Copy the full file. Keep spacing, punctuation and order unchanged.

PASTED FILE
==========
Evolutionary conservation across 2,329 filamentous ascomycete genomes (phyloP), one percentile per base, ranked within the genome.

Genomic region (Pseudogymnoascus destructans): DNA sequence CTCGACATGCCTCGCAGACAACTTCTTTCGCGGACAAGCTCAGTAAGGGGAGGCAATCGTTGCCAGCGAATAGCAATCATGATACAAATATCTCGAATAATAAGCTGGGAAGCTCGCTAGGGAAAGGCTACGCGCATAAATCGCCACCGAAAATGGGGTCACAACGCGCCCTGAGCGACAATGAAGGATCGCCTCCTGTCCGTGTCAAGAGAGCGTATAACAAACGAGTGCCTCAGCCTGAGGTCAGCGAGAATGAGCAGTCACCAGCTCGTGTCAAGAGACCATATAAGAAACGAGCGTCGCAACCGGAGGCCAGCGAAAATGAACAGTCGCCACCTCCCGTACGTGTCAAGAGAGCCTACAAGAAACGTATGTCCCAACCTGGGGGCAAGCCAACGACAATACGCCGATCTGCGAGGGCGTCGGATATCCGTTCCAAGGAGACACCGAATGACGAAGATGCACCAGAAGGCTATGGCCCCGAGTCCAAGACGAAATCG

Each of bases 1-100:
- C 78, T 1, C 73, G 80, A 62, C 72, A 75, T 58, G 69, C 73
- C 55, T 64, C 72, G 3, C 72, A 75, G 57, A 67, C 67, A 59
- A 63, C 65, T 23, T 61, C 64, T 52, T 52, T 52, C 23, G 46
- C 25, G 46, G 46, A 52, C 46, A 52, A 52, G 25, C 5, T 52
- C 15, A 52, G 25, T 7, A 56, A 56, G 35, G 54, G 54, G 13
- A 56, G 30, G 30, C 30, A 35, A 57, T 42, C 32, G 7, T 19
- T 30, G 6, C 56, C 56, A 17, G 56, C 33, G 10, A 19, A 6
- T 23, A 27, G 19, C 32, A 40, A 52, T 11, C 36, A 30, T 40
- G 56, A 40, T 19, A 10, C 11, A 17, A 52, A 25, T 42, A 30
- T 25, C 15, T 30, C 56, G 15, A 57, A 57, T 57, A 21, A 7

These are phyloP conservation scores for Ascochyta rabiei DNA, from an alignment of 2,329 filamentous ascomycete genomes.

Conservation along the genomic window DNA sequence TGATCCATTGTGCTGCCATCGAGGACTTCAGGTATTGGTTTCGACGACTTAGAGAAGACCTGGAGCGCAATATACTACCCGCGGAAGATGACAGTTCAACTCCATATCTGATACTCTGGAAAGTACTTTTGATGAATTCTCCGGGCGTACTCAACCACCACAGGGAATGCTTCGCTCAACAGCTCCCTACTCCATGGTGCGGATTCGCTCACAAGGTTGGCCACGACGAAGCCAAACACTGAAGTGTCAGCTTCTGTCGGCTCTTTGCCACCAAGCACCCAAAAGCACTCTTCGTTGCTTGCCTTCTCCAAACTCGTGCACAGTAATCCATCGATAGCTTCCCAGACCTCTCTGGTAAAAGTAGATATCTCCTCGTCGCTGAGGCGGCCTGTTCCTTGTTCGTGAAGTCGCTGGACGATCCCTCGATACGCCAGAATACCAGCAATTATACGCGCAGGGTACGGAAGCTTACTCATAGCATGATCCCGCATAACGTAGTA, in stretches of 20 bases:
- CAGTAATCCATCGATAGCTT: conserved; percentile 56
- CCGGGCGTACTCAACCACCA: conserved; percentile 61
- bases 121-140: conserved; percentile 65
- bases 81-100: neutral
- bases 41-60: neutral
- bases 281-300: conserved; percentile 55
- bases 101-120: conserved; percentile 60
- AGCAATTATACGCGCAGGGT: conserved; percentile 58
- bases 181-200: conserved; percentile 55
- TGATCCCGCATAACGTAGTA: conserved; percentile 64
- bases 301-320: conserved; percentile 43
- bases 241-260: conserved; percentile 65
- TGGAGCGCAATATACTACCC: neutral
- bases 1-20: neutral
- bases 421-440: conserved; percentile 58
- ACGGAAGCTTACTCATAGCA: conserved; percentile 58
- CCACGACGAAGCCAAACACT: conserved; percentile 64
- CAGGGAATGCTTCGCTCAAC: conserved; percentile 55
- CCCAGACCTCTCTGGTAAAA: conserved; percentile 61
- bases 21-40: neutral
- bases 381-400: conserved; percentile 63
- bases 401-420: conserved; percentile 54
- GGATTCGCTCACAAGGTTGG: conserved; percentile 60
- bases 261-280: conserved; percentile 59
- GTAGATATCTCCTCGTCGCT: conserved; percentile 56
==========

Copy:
Evolutionary conservation across 2,329 filamentous ascomycete genomes (phyloP), one percentile per base, ranked within the genome.

Genomic region (Pseudogymnoascus destructans): DNA sequence CTCGACATGCCTCGCAGACAACTTCTTTCGCGGACAAGCTCAGTAAGGGGAGGCAATCGTTGCCAGCGAATAGCAATCATGATACAAATATCTCGAATAATAAGCTGGGAAGCTCGCTAGGGAAAGGCTACGCGCATAAATCGCCACCGAAAATGGGGTCACAACGCGCCCTGAGCGACAATGAAGGATCGCCTCCTGTCCGTGTCAAGAGAGCGTATAACAAACGAGTGCCTCAGCCTGAGGTCAGCGAGAATGAGCAGTCACCAGCTCGTGTCAAGAGACCATATAAGAAACGAGCGTCGCAACCGGAGGCCAGCGAAAATGAACAGTCGCCACCTCCCGTACGTGTCAAGAGAGCCTACAAGAAACGTATGTCCCAACCTGGGGGCAAGCCAACGACAATACGCCGATCTGCGAGGGCGTCGGATATCCGTTCCAAGGAGACACCGAATGACGAAGATGCACCAGAAGGCTATGGCCCCGAGTCCAAGACGAAATCG

Each of bases 1-100:
- C 78, T 1, C 73, G 80, A 62, C 72, A 75, T 58, G 69, C 73
- C 55, T 64, C 72, G 3, C 72, A 75, G 57, A 67, C 67, A 59
- A 63, C 65, T 23, T 61, C 64, T 52, T 52, T 52, C 23, G 46
- C 25, G 46, G 46, A 52, C 46, A 52, A 52, G 25, C 5, T 52
- C 15, A 52, G 25, T 7, A 56, A 56, G 35, G 54, G 54, G 13
- A 56, G 30, G 30, C 30, A 35, A 57, T 42, C 32, G 7, T 19
- T 30, G 6, C 56, C 56, A 17, G 56, C 33, G 10, A 19, A 6
- T 23, A 27, G 19, C 32, A 40, A 52, T 11, C 36, A 30, T 40
- G 56, A 40, T 19, A 10, C 11, A 17, A 52, A 25, T 42, A 30
- T 25, C 15, T 30, C 56, G 15, A 57, A 57, T 57, A 21, A 7

These are phyloP conservation scores for Ascochyta rabiei DNA, from an alignment of 2,329 filamentous ascomycete genomes.

Conservation along the genomic window DNA sequence TGATCCATTGTGCTGCCATCGAGGACTTCAGGTATTGGTTTCGACGACTTAGAGAAGACCTGGAGCGCAATATACTACCCGCGGAAGATGACAGTTCAACTCCATATCTGATACTCTGGAAAGTACTTTTGATGAATTCTCCGGGCGTACTCAACCACCACAGGGAATGCTTCGCTCAACAGCTCCCTACTCCATGGTGCGGATTCGCTCACAAGGTTGGCCACGACGAAGCCAAACACTGAAGTGTCAGCTTCTGTCGGCTCTTTGCCACCAAGCACCCAAAAGCACTCTTCGTTGCTTGCCTTCTCCAAACTCGTGCACAGTAATCCATCGATAGCTTCCCAGACCTCTCTGGTAAAAGTAGATATCTCCTCGTCGCTGAGGCGGCCTGTTCCTTGTTCGTGAAGTCGCTGGACGATCCCTCGATACGCCAGAATACCAGCAATTATACGCGCAGGGTACGGAAGCTTACTCATAGCATGATCCCGCATAACGTAGTA, in stretches of 20 bases:
- CAGTAATCCATCGATAGCTT: conserved; percentile 56
- CCGGGCGTACTCAACCACCA: conserved; percentile 61
- bases 121-140: conserved; percentile 65
- bases 81-100: neutral
- bases 41-60: neutral
- bases 281-300: conserved; percentile 55
- bases 101-120: conserved; percentile 60
- AGCAATTATACGCGCAGGGT: conserved; percentile 58
- bases 181-200: conserved; percentile 55
- TGATCCCGCATAACGTAGTA: conserved; percentile 64
- bases 301-320: conserved; percentile 43
- bases 241-260: conserved; percentile 65
- TGGAGCGCAATATACTACCC: neutral
- bases 1-20: neutral
- bases 421-440: conserved; percentile 58
- ACGGAAGCTTACTCATAGCA: conserved; percentile 58
- CCACGACGAAGCCAAACACT: conserved; percentile 64
- CAGGGAATGCTTCGCTCAAC: conserved; percentile 55
- CCCAGACCTCTCTGGTAAAA: conserved; percentile 61
- bases 21-40: neutral
- bases 381-400: conserved; percentile 63
- bases 401-420: conserved; percentile 54
- GGATTCGCTCACAAGGTTGG: conserved; percentile 60
- bases 261-280: conserved; percentile 59
- GTAGATATCTCCTCGTCGCT: conserved; percentile 56